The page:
• It is always the physician or mid-level provider’s ultimate responsibility to choose the codes that best correlate with what s/he did. When in doubt, always defer to the provider of the service.

Other articles of interest:

How Many Staff Do You Need?

A Perfect Day in Your Medical Practice




The Cohen Report: Analysis and “Quickinar” of the NCCI 17.1 Changes Effective April 1, 2011

There are 11,831 new edit pairs, which pushes the total for effective edits to 709,527.  There were 346 terminations for a net gain of 11,485.  In this release, we find that there are around 350 edit pairs that have termination and/or effective dates retroactive to an earlier period with some going as far back as October, 2001.  In fact, all but 10 of the terminated edit pairs are retroactive, adding to the complexity of billing and possible targets for RAC auditors.

If you would like to get a copy of his summary report along with a couple of worksheets that detail these changes, go to www.frankcohengroup.com and click on the Download tab.  There is no charge for the analysis or the worksheets.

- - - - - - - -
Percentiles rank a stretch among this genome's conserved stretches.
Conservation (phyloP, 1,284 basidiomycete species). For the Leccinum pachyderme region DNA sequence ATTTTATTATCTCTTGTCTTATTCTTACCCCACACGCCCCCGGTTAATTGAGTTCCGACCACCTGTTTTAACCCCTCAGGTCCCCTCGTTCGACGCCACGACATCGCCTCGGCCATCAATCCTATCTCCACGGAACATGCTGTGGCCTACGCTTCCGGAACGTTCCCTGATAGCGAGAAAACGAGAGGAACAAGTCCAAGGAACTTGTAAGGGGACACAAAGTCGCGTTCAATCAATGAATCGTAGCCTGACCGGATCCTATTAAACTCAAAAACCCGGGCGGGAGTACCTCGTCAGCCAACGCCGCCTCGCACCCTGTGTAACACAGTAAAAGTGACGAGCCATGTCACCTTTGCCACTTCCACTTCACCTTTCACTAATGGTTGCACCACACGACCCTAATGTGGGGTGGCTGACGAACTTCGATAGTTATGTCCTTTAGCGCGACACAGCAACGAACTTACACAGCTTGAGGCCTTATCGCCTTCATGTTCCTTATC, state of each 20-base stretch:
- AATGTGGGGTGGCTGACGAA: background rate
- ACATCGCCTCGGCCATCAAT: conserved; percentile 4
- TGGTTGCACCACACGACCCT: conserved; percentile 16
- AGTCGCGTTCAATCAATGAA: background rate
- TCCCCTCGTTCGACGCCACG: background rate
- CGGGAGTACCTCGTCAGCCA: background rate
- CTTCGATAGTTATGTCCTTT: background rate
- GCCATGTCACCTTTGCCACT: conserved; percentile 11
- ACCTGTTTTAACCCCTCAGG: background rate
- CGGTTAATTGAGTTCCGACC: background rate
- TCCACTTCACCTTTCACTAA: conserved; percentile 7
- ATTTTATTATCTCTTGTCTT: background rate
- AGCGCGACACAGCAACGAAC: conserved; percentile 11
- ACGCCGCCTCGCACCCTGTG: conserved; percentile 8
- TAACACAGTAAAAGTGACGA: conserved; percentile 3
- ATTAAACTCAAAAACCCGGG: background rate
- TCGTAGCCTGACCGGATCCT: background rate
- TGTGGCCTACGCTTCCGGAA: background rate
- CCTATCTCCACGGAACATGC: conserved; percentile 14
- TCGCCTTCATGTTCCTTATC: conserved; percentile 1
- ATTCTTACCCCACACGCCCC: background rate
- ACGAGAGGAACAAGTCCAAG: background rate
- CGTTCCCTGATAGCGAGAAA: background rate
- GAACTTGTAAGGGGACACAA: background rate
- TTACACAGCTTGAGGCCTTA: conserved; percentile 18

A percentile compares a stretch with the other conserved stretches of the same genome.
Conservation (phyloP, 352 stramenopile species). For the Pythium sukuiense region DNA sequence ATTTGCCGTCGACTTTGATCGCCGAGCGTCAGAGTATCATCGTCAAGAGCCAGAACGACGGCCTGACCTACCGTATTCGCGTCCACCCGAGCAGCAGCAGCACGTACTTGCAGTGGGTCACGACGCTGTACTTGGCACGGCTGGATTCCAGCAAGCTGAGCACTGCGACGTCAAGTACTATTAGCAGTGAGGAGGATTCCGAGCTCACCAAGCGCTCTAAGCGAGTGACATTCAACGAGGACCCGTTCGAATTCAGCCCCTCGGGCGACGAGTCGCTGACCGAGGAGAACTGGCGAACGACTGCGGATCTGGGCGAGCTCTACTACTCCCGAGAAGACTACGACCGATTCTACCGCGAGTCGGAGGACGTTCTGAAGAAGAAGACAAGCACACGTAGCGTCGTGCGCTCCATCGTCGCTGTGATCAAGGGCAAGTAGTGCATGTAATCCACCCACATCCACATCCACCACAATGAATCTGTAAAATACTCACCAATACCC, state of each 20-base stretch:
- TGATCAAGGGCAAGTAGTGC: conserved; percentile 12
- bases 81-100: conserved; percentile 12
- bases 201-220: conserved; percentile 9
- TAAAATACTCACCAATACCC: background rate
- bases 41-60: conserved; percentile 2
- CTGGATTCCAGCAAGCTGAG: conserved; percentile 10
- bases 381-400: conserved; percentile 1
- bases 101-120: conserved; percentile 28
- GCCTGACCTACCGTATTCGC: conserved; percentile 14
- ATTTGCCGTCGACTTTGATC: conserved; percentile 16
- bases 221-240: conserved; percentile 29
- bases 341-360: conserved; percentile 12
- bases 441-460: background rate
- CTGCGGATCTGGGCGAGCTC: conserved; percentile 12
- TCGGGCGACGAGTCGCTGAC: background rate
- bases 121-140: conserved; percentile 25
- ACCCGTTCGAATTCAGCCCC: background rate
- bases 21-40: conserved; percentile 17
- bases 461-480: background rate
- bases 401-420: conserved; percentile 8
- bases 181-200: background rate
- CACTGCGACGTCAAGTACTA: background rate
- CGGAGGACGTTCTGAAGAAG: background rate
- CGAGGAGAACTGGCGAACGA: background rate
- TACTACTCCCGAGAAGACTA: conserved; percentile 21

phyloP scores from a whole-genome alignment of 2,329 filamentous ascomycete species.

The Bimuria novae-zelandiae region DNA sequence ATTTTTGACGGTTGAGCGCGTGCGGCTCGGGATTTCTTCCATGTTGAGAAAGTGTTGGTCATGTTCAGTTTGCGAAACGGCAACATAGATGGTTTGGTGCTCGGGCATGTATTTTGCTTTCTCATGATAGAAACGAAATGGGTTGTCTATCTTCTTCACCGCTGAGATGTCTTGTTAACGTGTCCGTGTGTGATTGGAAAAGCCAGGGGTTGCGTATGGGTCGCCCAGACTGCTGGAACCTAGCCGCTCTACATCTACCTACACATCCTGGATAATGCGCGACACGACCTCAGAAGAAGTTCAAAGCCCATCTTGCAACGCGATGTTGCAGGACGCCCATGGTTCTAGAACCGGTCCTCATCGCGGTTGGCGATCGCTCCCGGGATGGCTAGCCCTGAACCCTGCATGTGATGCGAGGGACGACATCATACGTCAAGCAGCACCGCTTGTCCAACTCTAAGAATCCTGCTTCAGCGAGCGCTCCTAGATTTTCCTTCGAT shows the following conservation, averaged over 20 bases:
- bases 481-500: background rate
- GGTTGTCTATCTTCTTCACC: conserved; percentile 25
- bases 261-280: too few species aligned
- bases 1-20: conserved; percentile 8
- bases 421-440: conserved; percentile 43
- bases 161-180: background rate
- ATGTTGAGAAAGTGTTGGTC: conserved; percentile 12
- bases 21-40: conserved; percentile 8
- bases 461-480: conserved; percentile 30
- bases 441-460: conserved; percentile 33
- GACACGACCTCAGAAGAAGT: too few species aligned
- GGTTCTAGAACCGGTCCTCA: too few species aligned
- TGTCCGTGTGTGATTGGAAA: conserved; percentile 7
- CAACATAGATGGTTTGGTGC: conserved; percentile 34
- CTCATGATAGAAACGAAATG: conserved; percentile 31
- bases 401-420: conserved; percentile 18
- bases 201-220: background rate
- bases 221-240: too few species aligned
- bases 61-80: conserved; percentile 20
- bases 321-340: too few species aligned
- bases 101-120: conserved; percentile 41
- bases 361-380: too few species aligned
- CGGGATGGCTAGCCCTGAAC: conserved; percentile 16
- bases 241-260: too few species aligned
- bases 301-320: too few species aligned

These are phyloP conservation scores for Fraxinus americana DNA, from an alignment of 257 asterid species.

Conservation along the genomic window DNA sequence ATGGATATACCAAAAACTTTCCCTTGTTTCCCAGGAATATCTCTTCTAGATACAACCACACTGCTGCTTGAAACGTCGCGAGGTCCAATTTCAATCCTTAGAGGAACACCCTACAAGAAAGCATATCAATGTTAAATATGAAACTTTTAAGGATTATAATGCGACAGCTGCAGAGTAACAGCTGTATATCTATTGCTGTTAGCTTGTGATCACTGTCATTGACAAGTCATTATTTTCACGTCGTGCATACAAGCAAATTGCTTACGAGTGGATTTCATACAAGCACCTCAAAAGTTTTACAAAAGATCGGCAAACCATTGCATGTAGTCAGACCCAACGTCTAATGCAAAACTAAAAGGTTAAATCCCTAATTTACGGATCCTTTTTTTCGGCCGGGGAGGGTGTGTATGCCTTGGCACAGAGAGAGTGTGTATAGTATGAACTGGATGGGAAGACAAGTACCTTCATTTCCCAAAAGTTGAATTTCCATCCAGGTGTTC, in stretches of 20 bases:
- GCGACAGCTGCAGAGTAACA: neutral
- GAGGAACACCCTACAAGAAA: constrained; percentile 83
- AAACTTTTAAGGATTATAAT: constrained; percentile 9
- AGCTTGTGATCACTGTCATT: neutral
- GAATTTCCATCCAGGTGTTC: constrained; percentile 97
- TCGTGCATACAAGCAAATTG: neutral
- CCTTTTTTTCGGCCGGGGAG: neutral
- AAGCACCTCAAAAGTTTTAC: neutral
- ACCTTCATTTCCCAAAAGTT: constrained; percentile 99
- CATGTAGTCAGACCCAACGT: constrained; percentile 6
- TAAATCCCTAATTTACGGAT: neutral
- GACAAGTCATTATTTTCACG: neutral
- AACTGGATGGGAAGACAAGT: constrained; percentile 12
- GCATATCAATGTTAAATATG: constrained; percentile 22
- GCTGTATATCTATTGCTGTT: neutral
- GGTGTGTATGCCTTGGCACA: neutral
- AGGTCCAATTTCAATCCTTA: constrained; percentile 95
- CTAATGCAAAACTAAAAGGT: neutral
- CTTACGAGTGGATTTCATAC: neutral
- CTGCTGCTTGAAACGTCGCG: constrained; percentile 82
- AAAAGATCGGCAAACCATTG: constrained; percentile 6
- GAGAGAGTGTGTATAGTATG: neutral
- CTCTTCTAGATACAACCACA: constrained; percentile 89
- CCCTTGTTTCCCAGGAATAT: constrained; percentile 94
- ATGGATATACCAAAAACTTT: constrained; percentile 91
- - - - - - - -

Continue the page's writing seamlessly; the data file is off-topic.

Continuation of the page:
Free Quikinar on NCCI

Frank will also be conducting a brief (free) Quickinar„¢ to go over the NCCI policies and changes for this release on March 24, 2011 from 11:00 to 11:30.  To register, go to his website at www.frankcohengroup.com and click on the Quickinar tab.

If you have any questions, please feel free to contact Frank Cohen.

The Frank Cohen Group, LLC

www.frankcohen.com

frank@frankcohen.com

855.THE.GROUP (855.843.4768)

Direct:  727.322.4232




The Cohen Report: Medicare Part B NCCI Update 16.2 for Providers Effective July 1, 2010

Here’s your pop quiz:

The NCCI edits are:

A.  pairs of services that should not be billed by the same physician for the same patient on the same day.

B.  definition refinements for HCPCS codes.

C.  diagnosis codes (ICD-9) that cannot be billed together on a CMS 1500 claim.

The answer is below the picture.

Doctor's Office (Tools of The Trade)

Image by sxyblkmn via Flickr